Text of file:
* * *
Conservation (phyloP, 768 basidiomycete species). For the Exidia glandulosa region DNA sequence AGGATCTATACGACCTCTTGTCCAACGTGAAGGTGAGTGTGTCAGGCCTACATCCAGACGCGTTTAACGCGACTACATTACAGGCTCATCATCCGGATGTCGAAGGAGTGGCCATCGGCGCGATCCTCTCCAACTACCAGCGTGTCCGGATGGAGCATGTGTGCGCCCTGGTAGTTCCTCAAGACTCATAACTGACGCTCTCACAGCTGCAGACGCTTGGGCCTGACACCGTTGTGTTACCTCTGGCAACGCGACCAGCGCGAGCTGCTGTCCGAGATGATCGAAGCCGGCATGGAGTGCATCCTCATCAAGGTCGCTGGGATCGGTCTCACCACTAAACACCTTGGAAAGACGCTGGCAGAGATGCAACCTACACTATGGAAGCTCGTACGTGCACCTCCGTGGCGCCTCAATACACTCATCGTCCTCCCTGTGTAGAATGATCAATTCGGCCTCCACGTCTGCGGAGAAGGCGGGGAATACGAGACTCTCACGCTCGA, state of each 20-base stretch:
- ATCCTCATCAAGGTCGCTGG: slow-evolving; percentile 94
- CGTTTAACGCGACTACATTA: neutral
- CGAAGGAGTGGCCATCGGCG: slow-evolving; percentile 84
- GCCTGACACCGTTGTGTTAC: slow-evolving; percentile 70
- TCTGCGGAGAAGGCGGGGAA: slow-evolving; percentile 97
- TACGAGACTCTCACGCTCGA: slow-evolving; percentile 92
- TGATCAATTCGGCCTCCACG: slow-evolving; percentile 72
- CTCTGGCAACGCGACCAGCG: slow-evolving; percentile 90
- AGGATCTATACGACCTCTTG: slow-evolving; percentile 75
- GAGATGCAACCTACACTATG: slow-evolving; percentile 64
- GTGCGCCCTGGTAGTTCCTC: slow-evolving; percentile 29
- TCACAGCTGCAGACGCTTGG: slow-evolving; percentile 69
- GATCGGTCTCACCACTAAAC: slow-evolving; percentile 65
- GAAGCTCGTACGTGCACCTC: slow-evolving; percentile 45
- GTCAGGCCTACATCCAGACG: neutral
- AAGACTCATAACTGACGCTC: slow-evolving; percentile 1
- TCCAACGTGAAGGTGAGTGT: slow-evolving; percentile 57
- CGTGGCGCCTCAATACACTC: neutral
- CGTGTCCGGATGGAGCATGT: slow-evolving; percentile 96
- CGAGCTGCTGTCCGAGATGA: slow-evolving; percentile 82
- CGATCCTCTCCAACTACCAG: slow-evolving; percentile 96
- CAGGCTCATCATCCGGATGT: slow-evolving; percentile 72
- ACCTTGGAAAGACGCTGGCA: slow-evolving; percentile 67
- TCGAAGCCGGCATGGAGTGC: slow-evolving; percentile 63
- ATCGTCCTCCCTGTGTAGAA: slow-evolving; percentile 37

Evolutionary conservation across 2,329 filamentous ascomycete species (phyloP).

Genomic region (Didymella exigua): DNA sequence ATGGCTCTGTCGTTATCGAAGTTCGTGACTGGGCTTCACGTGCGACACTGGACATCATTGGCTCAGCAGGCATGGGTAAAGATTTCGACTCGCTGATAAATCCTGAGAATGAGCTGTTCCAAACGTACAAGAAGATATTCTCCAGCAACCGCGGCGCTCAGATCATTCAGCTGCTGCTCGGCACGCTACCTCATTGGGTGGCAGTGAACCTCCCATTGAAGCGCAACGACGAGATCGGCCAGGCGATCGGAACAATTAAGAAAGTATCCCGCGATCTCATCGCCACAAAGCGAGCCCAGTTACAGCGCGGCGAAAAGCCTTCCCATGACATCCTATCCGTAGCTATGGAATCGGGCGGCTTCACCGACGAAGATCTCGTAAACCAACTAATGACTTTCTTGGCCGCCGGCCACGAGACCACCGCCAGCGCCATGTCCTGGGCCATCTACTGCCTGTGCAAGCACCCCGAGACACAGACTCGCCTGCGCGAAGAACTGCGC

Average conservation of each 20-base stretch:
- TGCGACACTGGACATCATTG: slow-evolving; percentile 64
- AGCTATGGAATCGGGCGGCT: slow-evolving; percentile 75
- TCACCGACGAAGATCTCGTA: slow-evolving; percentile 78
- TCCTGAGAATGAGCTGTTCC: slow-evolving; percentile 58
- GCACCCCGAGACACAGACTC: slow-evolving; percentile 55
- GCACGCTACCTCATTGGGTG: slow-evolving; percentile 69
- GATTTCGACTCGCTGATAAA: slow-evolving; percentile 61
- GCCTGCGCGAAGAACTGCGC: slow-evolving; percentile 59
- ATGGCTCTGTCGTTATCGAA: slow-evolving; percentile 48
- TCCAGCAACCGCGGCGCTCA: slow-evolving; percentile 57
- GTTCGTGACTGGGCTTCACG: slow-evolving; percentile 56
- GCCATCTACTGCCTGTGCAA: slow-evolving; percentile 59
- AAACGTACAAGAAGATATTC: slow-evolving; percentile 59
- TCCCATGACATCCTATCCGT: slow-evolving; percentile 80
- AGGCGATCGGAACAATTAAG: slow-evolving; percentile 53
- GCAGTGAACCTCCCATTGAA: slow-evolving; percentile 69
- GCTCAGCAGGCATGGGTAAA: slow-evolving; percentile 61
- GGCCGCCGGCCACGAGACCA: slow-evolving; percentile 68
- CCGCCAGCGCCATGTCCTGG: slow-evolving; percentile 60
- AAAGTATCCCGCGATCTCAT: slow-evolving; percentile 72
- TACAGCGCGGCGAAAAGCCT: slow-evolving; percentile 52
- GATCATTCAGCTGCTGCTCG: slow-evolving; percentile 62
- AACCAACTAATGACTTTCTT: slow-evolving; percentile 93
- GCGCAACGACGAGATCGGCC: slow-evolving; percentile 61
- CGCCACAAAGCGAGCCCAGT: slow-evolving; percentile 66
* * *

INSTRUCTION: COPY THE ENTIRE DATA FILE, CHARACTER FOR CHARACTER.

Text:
Conservation (phyloP, 768 basidiomycete species). For the Exidia glandulosa region DNA sequence AGGATCTATACGACCTCTTGTCCAACGTGAAGGTGAGTGTGTCAGGCCTACATCCAGACGCGTTTAACGCGACTACATTACAGGCTCATCATCCGGATGTCGAAGGAGTGGCCATCGGCGCGATCCTCTCCAACTACCAGCGTGTCCGGATGGAGCATGTGTGCGCCCTGGTAGTTCCTCAAGACTCATAACTGACGCTCTCACAGCTGCAGACGCTTGGGCCTGACACCGTTGTGTTACCTCTGGCAACGCGACCAGCGCGAGCTGCTGTCCGAGATGATCGAAGCCGGCATGGAGTGCATCCTCATCAAGGTCGCTGGGATCGGTCTCACCACTAAACACCTTGGAAAGACGCTGGCAGAGATGCAACCTACACTATGGAAGCTCGTACGTGCACCTCCGTGGCGCCTCAATACACTCATCGTCCTCCCTGTGTAGAATGATCAATTCGGCCTCCACGTCTGCGGAGAAGGCGGGGAATACGAGACTCTCACGCTCGA, state of each 20-base stretch:
- ATCCTCATCAAGGTCGCTGG: slow-evolving; percentile 94
- CGTTTAACGCGACTACATTA: neutral
- CGAAGGAGTGGCCATCGGCG: slow-evolving; percentile 84
- GCCTGACACCGTTGTGTTAC: slow-evolving; percentile 70
- TCTGCGGAGAAGGCGGGGAA: slow-evolving; percentile 97
- TACGAGACTCTCACGCTCGA: slow-evolving; percentile 92
- TGATCAATTCGGCCTCCACG: slow-evolving; percentile 72
- CTCTGGCAACGCGACCAGCG: slow-evolving; percentile 90
- AGGATCTATACGACCTCTTG: slow-evolving; percentile 75
- GAGATGCAACCTACACTATG: slow-evolving; percentile 64
- GTGCGCCCTGGTAGTTCCTC: slow-evolving; percentile 29
- TCACAGCTGCAGACGCTTGG: slow-evolving; percentile 69
- GATCGGTCTCACCACTAAAC: slow-evolving; percentile 65
- GAAGCTCGTACGTGCACCTC: slow-evolving; percentile 45
- GTCAGGCCTACATCCAGACG: neutral
- AAGACTCATAACTGACGCTC: slow-evolving; percentile 1
- TCCAACGTGAAGGTGAGTGT: slow-evolving; percentile 57
- CGTGGCGCCTCAATACACTC: neutral
- CGTGTCCGGATGGAGCATGT: slow-evolving; percentile 96
- CGAGCTGCTGTCCGAGATGA: slow-evolving; percentile 82
- CGATCCTCTCCAACTACCAG: slow-evolving; percentile 96
- CAGGCTCATCATCCGGATGT: slow-evolving; percentile 72
- ACCTTGGAAAGACGCTGGCA: slow-evolving; percentile 67
- TCGAAGCCGGCATGGAGTGC: slow-evolving; percentile 63
- ATCGTCCTCCCTGTGTAGAA: slow-evolving; percentile 37

Evolutionary conservation across 2,329 filamentous ascomycete species (phyloP).

Genomic region (Didymella exigua): DNA sequence ATGGCTCTGTCGTTATCGAAGTTCGTGACTGGGCTTCACGTGCGACACTGGACATCATTGGCTCAGCAGGCATGGGTAAAGATTTCGACTCGCTGATAAATCCTGAGAATGAGCTGTTCCAAACGTACAAGAAGATATTCTCCAGCAACCGCGGCGCTCAGATCATTCAGCTGCTGCTCGGCACGCTACCTCATTGGGTGGCAGTGAACCTCCCATTGAAGCGCAACGACGAGATCGGCCAGGCGATCGGAACAATTAAGAAAGTATCCCGCGATCTCATCGCCACAAAGCGAGCCCAGTTACAGCGCGGCGAAAAGCCTTCCCATGACATCCTATCCGTAGCTATGGAATCGGGCGGCTTCACCGACGAAGATCTCGTAAACCAACTAATGACTTTCTTGGCCGCCGGCCACGAGACCACCGCCAGCGCCATGTCCTGGGCCATCTACTGCCTGTGCAAGCACCCCGAGACACAGACTCGCCTGCGCGAAGAACTGCGC

Average conservation of each 20-base stretch:
- TGCGACACTGGACATCATTG: slow-evolving; percentile 64
- AGCTATGGAATCGGGCGGCT: slow-evolving; percentile 75
- TCACCGACGAAGATCTCGTA: slow-evolving; percentile 78
- TCCTGAGAATGAGCTGTTCC: slow-evolving; percentile 58
- GCACCCCGAGACACAGACTC: slow-evolving; percentile 55
- GCACGCTACCTCATTGGGTG: slow-evolving; percentile 69
- GATTTCGACTCGCTGATAAA: slow-evolving; percentile 61
- GCCTGCGCGAAGAACTGCGC: slow-evolving; percentile 59
- ATGGCTCTGTCGTTATCGAA: slow-evolving; percentile 48
- TCCAGCAACCGCGGCGCTCA: slow-evolving; percentile 57
- GTTCGTGACTGGGCTTCACG: slow-evolving; percentile 56
- GCCATCTACTGCCTGTGCAA: slow-evolving; percentile 59
- AAACGTACAAGAAGATATTC: slow-evolving; percentile 59
- TCCCATGACATCCTATCCGT: slow-evolving; percentile 80
- AGGCGATCGGAACAATTAAG: slow-evolving; percentile 53
- GCAGTGAACCTCCCATTGAA: slow-evolving; percentile 69
- GCTCAGCAGGCATGGGTAAA: slow-evolving; percentile 61
- GGCCGCCGGCCACGAGACCA: slow-evolving; percentile 68
- CCGCCAGCGCCATGTCCTGG: slow-evolving; percentile 60
- AAAGTATCCCGCGATCTCAT: slow-evolving; percentile 72
- TACAGCGCGGCGAAAAGCCT: slow-evolving; percentile 52
- GATCATTCAGCTGCTGCTCG: slow-evolving; percentile 62
- AACCAACTAATGACTTTCTT: slow-evolving; percentile 93
- GCGCAACGACGAGATCGGCC: slow-evolving; percentile 61
- CGCCACAAAGCGAGCCCAGT: slow-evolving; percentile 66